The section on Boolean blindness seems like a very important thing to internalize, I still don’t know that I fully appreciate what is happening there. My understanding is that when handling conditional statements, if the language treats the condition as a single Boolean bit then it will not have enough contextual information to type the subsequent then and else clauses. His resolution is to disallow the separation of testing for a type class and casting a dyn type to that class, so that the information about the type being tested is directly tied to the clauses.

All for now, see you all next week,
Scott

March 21, 2016.
Brought to you by: Scott

Hi Everyone,

Double Recap for the last 2 weeks, so a few things have happened, but I’ll get to that.

Next week Good Friday there will be no meeting as most people are away, we will reconvene the following week, Friday April 1st, 6:30PM at Bento Miso. Since many people were away for PFPL 22 this week, topics will be open to anything from PFPL 22 or 23 and all projects welcome. Dann also suggested discussing other people’s projects that you have found is also fair game and I agree. See you all then!

Two weeks back we covered PFPL 21.4 ‘Untyped means Uni-typed’ which evolved into a lot of discussion around dynamic and static typing and what do they really mean. Taylor also pointed us at Harper’s blog post on the topic. Later, Pete demoed his really really cool System T Interpreter in the browser; though he kept trying to say it wasn’t cool, but this of course is a patent lie not to be believed. I encourage you all to try and compute the largest factorial you can without crashing your browser, mine bombs out pretty quickly once memory gets over 600MB of memory; you could use his decimal number optimization but where’s the fun in that. Also Jim’s Cheatsheet is looking great and should be a great resource for future readers, Jim’s Cheatsheet.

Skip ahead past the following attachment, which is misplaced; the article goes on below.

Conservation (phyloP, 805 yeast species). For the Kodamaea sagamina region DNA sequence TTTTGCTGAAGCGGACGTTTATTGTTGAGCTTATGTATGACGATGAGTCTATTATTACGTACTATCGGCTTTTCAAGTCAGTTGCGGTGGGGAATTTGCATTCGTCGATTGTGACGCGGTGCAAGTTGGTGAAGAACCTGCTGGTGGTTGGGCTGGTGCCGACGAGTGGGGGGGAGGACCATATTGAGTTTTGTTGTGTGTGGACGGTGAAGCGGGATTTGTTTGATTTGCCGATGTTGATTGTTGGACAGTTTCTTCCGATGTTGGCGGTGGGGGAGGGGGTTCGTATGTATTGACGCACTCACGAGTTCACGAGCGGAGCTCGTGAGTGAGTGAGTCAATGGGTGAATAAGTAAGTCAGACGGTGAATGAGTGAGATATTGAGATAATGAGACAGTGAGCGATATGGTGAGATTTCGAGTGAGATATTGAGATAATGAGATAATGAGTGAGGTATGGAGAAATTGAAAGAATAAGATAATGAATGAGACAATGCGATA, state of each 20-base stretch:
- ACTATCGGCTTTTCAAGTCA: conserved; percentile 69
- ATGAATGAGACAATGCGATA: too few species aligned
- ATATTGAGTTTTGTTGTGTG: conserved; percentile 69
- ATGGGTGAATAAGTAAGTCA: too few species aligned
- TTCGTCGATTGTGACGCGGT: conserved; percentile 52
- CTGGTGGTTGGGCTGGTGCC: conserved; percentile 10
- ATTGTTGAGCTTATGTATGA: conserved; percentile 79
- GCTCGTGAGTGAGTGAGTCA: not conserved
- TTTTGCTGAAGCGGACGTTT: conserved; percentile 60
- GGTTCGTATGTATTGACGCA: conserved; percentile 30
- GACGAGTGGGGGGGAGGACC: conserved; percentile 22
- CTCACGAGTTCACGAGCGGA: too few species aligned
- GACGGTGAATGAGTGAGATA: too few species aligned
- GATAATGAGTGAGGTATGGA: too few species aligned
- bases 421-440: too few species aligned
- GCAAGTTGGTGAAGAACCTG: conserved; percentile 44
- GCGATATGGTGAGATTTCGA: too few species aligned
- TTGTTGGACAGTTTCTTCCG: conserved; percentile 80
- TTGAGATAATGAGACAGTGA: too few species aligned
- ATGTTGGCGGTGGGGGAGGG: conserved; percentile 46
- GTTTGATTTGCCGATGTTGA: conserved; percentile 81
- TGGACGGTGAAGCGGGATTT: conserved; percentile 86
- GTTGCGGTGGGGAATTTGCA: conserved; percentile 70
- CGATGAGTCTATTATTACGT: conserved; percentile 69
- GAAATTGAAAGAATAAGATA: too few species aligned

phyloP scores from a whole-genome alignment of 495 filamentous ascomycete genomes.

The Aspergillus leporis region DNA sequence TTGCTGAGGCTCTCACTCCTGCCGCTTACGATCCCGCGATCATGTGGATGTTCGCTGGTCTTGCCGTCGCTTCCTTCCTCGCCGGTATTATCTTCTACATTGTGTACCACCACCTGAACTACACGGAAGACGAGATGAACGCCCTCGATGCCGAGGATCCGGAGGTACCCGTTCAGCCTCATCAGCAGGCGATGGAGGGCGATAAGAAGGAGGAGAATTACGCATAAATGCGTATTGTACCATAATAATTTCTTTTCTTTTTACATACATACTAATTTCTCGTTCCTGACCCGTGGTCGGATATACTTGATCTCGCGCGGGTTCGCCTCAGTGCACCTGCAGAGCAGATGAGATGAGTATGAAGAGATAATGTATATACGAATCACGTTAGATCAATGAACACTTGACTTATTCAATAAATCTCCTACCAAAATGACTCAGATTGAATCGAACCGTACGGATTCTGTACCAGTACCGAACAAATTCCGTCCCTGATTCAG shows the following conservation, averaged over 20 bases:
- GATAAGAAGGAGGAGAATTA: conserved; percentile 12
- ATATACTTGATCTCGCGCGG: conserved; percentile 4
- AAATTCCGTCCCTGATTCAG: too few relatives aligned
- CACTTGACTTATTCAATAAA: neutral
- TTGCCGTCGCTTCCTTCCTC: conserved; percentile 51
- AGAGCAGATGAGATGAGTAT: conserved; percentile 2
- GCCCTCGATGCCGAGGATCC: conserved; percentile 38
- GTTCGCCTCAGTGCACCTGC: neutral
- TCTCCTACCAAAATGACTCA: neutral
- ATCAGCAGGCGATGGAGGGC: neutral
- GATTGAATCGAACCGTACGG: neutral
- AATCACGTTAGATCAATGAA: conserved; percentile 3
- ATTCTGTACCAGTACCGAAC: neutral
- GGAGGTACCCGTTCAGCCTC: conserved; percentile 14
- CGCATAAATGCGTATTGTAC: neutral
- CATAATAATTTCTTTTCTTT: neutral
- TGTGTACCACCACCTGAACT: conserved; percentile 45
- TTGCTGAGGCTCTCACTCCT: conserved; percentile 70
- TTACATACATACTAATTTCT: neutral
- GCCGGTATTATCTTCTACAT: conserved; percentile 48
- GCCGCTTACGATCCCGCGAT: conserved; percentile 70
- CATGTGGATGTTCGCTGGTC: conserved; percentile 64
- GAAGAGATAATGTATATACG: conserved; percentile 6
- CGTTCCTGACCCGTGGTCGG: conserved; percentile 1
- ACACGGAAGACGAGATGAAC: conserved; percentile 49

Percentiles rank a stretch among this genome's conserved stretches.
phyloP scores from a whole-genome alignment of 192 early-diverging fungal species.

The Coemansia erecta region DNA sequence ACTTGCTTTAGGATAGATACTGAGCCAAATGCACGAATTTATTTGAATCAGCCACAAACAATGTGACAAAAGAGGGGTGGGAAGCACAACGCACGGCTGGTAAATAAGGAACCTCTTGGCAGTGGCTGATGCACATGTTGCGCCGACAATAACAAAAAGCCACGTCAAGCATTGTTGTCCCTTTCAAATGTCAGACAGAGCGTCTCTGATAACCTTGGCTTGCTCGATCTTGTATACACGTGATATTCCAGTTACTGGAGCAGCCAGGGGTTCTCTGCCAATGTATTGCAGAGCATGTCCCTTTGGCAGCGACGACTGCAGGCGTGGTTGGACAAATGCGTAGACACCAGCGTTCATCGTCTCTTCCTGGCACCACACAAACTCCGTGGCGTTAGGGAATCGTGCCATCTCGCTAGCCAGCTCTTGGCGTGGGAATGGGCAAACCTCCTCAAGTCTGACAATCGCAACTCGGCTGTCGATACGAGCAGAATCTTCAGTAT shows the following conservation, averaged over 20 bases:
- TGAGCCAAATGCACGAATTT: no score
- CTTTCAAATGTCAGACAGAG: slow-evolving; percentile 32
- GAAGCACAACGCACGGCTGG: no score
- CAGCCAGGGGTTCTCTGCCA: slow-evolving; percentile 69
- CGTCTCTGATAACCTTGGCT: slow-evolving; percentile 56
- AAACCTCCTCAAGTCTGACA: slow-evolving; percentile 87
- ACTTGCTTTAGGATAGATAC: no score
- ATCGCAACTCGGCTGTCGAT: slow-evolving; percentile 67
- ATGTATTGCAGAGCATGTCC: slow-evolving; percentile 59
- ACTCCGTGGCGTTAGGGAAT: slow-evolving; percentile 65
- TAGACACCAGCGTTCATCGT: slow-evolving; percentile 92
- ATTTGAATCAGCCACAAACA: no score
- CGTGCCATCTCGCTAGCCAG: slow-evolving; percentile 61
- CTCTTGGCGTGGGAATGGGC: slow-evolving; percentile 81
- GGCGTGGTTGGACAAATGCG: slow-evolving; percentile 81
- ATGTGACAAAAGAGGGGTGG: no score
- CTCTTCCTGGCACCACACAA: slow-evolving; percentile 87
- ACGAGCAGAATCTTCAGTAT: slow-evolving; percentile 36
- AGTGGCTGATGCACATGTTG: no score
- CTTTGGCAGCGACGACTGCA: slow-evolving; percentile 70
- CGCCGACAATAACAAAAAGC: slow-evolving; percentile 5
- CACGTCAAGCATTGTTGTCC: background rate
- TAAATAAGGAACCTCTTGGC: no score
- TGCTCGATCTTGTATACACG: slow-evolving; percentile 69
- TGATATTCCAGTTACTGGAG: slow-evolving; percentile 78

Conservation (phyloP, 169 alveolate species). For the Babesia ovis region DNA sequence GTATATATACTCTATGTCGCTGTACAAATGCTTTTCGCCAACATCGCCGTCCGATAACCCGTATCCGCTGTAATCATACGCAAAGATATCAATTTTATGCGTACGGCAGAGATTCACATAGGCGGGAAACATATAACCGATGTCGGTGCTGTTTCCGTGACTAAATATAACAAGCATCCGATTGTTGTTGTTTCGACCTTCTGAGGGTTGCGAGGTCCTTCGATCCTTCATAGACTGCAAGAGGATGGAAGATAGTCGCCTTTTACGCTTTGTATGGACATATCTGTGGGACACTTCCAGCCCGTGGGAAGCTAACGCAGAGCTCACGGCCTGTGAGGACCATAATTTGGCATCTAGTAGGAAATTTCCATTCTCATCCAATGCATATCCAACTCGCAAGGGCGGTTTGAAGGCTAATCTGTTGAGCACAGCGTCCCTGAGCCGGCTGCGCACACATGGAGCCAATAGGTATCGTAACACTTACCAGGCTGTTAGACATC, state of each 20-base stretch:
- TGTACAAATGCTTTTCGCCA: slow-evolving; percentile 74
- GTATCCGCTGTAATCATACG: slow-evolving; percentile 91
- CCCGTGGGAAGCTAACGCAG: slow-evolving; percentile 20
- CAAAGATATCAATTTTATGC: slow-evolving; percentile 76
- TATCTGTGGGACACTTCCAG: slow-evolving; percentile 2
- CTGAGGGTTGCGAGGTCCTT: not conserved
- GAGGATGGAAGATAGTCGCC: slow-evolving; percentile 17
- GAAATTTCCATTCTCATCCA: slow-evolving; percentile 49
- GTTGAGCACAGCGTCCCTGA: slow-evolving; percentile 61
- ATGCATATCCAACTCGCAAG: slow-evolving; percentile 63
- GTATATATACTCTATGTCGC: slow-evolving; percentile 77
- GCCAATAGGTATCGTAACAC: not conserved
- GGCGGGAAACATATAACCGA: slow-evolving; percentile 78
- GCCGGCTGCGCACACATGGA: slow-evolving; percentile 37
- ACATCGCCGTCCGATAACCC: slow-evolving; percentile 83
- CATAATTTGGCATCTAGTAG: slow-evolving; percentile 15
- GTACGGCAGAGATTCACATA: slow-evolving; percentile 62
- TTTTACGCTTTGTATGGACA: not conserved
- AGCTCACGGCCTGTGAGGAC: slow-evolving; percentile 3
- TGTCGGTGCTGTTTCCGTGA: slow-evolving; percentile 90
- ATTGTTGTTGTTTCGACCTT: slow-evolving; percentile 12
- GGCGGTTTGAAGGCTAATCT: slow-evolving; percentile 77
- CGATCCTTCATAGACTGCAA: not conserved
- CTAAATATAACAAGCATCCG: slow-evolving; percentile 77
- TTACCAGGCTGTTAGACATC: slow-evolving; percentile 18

This last Friday we read through PFPL 22 ‘Dynamic Typing’ which means Lisp! Harper provides the full dynamics rules for DPCF and there are some interesting things lurking in these rules. One thing that popped out to me was that no where in the rules can you specify something like, ‘this function expects an int’, which is normally how one thinks about “typing” a function in a dynamic language, instead the error will pop out later.

After that Harper goes into great detail on all the problems with dynamic languages. A lot of these seemed quite familiar, as they often come up in practice in many different languages; e.g. The difficulty of noticing a malformed list in Scheme, or the requirement to repeatedly type check the same argument over again in recursive calls. Jim had some interesting ideas on how you could build a system that could do remove the repeated type checking, but my suspicion is that such a system would no longer be able to give the same dynamics rules as DPCF.

Near the end of the chapter and in the exercises, things get distinctly practical in nature, and I enjoyed going over the different approaches to implementing multi argument or multi return value functions. Leo had lots of great examples of different approaches taken by different languages, even a quick example for me of using pattern matching on the number and type of return values since apparently Haskell’s read function does this.

All for now, see you all after Easter,
Scott

March 7, 2016.
Brought to you by: Scott

Hi Everyone,